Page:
“I think that sometimes you don’t see what I see. If you aren’t paying attention to other sides of Findlay, you are missing what being a council person is all about,” Mercer said. “And do you see what I see? I don’t think you see the side where families are so desperate to make ends meet, but still can’t afford rent in this town, because if you did, you’d be making housing a priority,” she said.

“I don’t think you see people struggling with addiction, because if you did, you would be making a priority to include more recovery housing and to help inform the police what they should be doing, which is carrying Narcan, because in fact, all lives do matter,” she said.

Shindledecker, however, choked back tears as he described Findlay as a community that has been blessed.

“It has just been a community that has been blessed by geography, by the forward-thinking people that have built reservoirs, and built bridges and built industrial parks, and we have been blessed economically and culturally and in many other ways, and as a family, we have been blessed, too. I would like to humbly think I had a small part in some of that,” he said.

Shindledecker retired from WFIN, WKXA and The Fox as news director in May 2011. He is serving his second term as an at-large councilman.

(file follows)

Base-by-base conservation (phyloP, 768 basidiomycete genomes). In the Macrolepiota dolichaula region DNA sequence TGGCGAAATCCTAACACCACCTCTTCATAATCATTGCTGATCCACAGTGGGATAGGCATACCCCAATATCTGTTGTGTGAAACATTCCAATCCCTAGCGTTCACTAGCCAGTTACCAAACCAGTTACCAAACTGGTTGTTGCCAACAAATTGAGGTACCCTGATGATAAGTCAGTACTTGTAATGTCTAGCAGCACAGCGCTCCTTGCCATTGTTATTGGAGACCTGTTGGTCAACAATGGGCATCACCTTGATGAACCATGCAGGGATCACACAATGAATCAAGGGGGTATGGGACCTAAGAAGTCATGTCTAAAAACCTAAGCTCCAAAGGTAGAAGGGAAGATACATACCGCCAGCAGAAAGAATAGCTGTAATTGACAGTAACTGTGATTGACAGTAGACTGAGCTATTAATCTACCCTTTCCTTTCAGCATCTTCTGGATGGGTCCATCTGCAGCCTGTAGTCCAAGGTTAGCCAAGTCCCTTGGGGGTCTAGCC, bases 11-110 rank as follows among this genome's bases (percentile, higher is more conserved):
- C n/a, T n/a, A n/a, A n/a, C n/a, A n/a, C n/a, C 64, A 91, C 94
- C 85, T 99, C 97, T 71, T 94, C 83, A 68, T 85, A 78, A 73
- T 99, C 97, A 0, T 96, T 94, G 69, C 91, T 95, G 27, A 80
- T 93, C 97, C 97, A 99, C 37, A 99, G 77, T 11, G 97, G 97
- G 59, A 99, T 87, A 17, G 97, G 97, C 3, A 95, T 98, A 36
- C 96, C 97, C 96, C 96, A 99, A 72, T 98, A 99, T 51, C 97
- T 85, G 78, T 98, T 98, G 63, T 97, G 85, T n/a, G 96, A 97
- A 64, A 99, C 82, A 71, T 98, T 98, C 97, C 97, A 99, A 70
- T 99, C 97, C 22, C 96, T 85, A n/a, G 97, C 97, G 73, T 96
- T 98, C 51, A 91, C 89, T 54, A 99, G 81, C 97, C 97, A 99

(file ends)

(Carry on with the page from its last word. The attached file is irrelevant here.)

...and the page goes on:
He does agree, however, that a shortage of affordable housing is an issue in Findlay, and a contributing factor to the city’s workforce shortage.

Both sides seemed to agree that city government needs to do more long-term planning.

Lockard referred to the city’s mid-year financial report, and said, “Long-term planning continues to be an outstanding weakness of our city. It should be addressed prior to adding recurring costs or new large-cost items.”

Lockard works as an academic marketing specialist with the University of Findlay and is a licensed Realtor for Century 21. She served two terms on Findlay school board.

Wobser, who spearheaded council’s effort to begin strategic planning, said that committee will develop a five-year plan that will look at all of the city’s major investments, and force the city’s administration to produce a budget that will work within that time frame. The strategic planning committee will also develop cash management plans.